Why it’s better for fact-checking to be done in public

There has been a lot of sound and fury this week about a Newsweek cover story written by Harvard historian Niall Ferguson, a piece that many critics — including New York Times columnist Paul Krugman — argue should never have been published because of the factual and other errors they say it contains. Meanwhile Atlantic writer Ta-Nehisi Coates has written a post praising the nameless fact-checkers who prevent mistakes from appearing in magazines like his and Time. But isn’t there a public value to seeing mistakes that are made before the fact-checkers get to them and seeing them corrected? I would argue that there is. If what we are after is more transparency when it comes to journalism, public fact-checking and debate is an integral part of that process.

Just to recap for those who haven’t been following the drama, Ferguson — a professor of history at Harvard and the author of several books — wrote a cover story for Newsweek (which merged with Tina Brown’s online entity the Daily Beast in 2010) in which he argued that President Obama has failed to fulfill a number of promises related to the U.S. economy and therefore doesn’t deserve to be supported for reelection. The piece triggered an outpouring of criticism from a number of observers and complaints that Ferguson’s argument was based on faulty numbers and deliberate misinterpretations of the evidence.

Why is it wrong to outsource fact-checking?

Politico writer Dylan Byers has been one of those holding Ferguson’s feet to the fire for the story, saying the writer used a flawed argument based on skewed figures and arguing that Newsweek should never have let the piece see the light of day. As Byers put it:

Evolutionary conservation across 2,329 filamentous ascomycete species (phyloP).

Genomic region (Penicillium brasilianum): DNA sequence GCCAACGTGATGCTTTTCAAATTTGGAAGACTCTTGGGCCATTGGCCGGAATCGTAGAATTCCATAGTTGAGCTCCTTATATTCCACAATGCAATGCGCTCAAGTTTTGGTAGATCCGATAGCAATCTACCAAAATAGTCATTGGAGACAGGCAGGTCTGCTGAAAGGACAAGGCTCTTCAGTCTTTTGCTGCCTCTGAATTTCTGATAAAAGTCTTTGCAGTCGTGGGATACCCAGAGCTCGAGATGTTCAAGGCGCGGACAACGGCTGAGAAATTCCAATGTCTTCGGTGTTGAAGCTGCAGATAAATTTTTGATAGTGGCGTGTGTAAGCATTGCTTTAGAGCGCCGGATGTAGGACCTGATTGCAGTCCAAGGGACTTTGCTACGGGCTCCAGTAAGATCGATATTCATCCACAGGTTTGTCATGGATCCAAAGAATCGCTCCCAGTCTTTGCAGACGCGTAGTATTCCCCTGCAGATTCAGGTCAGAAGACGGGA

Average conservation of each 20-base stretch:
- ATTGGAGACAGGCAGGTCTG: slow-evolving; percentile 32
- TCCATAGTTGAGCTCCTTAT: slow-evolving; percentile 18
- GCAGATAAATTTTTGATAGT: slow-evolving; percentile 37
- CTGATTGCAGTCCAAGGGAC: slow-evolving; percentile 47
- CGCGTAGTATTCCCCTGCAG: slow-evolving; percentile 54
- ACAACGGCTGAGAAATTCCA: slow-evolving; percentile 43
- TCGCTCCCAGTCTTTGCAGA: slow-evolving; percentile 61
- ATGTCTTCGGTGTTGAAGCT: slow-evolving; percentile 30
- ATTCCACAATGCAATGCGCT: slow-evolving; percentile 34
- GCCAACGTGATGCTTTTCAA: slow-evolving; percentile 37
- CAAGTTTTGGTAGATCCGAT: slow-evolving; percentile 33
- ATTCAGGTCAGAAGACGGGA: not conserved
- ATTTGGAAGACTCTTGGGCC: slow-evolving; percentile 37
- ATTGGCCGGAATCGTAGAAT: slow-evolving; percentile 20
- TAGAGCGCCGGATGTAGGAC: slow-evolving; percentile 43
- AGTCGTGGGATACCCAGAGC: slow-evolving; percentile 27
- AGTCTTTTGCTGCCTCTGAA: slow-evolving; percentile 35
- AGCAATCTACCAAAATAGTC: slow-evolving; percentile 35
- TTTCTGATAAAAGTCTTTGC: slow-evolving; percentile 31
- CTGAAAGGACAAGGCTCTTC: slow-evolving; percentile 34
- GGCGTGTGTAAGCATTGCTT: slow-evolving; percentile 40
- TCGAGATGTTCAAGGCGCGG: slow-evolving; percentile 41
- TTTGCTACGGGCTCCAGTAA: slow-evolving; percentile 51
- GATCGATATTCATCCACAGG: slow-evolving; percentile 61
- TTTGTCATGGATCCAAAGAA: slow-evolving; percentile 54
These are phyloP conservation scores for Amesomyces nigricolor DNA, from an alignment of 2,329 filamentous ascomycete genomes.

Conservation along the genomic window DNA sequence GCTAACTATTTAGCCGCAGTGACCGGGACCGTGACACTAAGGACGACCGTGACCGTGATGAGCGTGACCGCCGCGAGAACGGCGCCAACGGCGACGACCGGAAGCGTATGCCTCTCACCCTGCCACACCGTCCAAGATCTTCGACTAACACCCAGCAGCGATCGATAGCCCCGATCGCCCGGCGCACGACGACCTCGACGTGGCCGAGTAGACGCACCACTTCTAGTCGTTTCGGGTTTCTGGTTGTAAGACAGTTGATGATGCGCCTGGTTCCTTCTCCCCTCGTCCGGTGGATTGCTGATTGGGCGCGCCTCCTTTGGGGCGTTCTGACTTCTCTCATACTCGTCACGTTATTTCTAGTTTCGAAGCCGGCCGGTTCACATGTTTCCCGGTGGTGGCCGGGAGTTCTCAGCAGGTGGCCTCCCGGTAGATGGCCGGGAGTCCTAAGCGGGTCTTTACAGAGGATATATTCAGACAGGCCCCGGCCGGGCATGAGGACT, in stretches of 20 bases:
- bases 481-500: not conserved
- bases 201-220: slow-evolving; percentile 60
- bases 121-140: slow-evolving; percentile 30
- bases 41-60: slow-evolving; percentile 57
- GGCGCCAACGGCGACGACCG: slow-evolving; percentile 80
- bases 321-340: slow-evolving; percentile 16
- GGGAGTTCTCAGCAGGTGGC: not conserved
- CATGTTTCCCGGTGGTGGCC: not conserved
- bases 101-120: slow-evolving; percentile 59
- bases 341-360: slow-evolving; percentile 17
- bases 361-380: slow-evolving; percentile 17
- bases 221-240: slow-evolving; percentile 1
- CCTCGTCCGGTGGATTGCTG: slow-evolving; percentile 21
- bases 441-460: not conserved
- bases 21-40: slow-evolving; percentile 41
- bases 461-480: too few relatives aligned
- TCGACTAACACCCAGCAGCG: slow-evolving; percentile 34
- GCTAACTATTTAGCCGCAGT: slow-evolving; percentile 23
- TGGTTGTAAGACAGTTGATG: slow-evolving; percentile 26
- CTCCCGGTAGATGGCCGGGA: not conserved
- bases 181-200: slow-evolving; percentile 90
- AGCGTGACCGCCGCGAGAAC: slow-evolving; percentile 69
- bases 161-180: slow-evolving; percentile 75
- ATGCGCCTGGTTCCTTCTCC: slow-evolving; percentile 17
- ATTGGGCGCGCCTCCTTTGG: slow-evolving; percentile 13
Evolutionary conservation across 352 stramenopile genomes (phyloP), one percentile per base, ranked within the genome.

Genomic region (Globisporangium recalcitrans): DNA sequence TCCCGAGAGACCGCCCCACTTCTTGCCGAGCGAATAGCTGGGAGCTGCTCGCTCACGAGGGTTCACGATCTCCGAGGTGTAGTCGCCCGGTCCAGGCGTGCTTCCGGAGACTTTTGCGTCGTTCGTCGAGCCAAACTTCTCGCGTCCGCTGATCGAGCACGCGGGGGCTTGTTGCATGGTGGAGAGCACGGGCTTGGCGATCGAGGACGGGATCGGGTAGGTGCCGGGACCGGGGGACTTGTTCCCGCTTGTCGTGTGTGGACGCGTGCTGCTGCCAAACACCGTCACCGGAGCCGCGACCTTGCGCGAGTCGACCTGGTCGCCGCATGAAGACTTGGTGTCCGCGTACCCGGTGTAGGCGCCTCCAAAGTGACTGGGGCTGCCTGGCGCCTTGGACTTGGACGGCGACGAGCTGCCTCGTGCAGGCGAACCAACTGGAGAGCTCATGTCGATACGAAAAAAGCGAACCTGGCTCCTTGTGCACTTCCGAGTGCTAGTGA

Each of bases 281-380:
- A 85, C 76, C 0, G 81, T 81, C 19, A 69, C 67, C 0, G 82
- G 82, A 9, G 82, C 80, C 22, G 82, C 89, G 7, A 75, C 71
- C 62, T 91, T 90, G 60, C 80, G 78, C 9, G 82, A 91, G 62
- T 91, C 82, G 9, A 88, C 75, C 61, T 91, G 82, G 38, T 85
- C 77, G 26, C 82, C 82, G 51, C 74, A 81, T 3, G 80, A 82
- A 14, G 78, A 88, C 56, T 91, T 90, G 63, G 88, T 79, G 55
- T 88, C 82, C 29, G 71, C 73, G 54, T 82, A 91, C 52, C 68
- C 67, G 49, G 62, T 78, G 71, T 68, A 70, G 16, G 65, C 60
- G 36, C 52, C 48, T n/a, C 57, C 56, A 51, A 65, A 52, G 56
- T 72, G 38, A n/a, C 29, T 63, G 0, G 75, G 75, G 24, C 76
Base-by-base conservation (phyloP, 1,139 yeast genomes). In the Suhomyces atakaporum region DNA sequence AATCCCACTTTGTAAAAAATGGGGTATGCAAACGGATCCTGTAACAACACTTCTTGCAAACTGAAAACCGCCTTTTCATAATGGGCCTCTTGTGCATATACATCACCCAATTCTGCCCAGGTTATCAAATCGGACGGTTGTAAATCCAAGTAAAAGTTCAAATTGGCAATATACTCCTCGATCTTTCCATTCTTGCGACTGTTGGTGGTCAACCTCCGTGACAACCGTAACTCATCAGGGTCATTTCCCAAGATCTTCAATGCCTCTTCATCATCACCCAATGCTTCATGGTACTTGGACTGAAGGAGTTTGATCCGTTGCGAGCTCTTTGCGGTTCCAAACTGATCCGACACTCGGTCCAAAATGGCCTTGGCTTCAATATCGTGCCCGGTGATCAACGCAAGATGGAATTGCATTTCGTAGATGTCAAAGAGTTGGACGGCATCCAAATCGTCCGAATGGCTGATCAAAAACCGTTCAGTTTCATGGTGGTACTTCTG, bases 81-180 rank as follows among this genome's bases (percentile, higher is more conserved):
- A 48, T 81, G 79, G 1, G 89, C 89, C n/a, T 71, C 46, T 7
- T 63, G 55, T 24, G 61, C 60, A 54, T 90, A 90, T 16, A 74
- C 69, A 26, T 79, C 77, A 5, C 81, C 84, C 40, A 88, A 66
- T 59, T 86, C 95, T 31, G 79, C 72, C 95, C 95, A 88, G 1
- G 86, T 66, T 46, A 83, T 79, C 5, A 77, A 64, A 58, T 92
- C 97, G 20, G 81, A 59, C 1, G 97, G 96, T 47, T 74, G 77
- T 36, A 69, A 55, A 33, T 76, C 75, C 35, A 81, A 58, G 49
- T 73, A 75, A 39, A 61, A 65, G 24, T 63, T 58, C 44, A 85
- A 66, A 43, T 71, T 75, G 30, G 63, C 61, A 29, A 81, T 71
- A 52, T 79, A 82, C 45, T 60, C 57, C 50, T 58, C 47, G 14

“Newsweek has stayed silent on the controversy, choosing instead to ‘monitor the debate’ as if the editor and publisher bear no responsibility for what appears in their pages.”

Coates, meanwhile, said in his Atlantic tribute to fact-checkers that what the magazine had really done was “unwittingly outsourced its fact-checking to the web.” But is that such a bad thing? The Ferguson piece has been thoroughly fact-checked, debunked and otherwise dismantled by Byers and a host of others, including Krugman — and the Atlantic, which does a line-by-line critique of the piece and the flaws in the historian’s logic — as well as Andrew Sullivan at Newsweek’s sister publication the Daily Beast and Matthew Yglesias at Slate.

My point is this: Isn’t it better to have those criticisms and counterarguments out where readers can see them and inform themselves if they wish? And if Ferguson is the type of academic who plays fast and loose with the truth in order to make his argument, as Atlantic writer James Fallows seems to suggest he might be, isn’t it better that we know that by seeing his arguments in as clear a light as possible? If those errors or logical inconsistencies had been fixed by nameless fact-checkers at Newsweek, all we would really know is that the magazine has a good fact-checking department.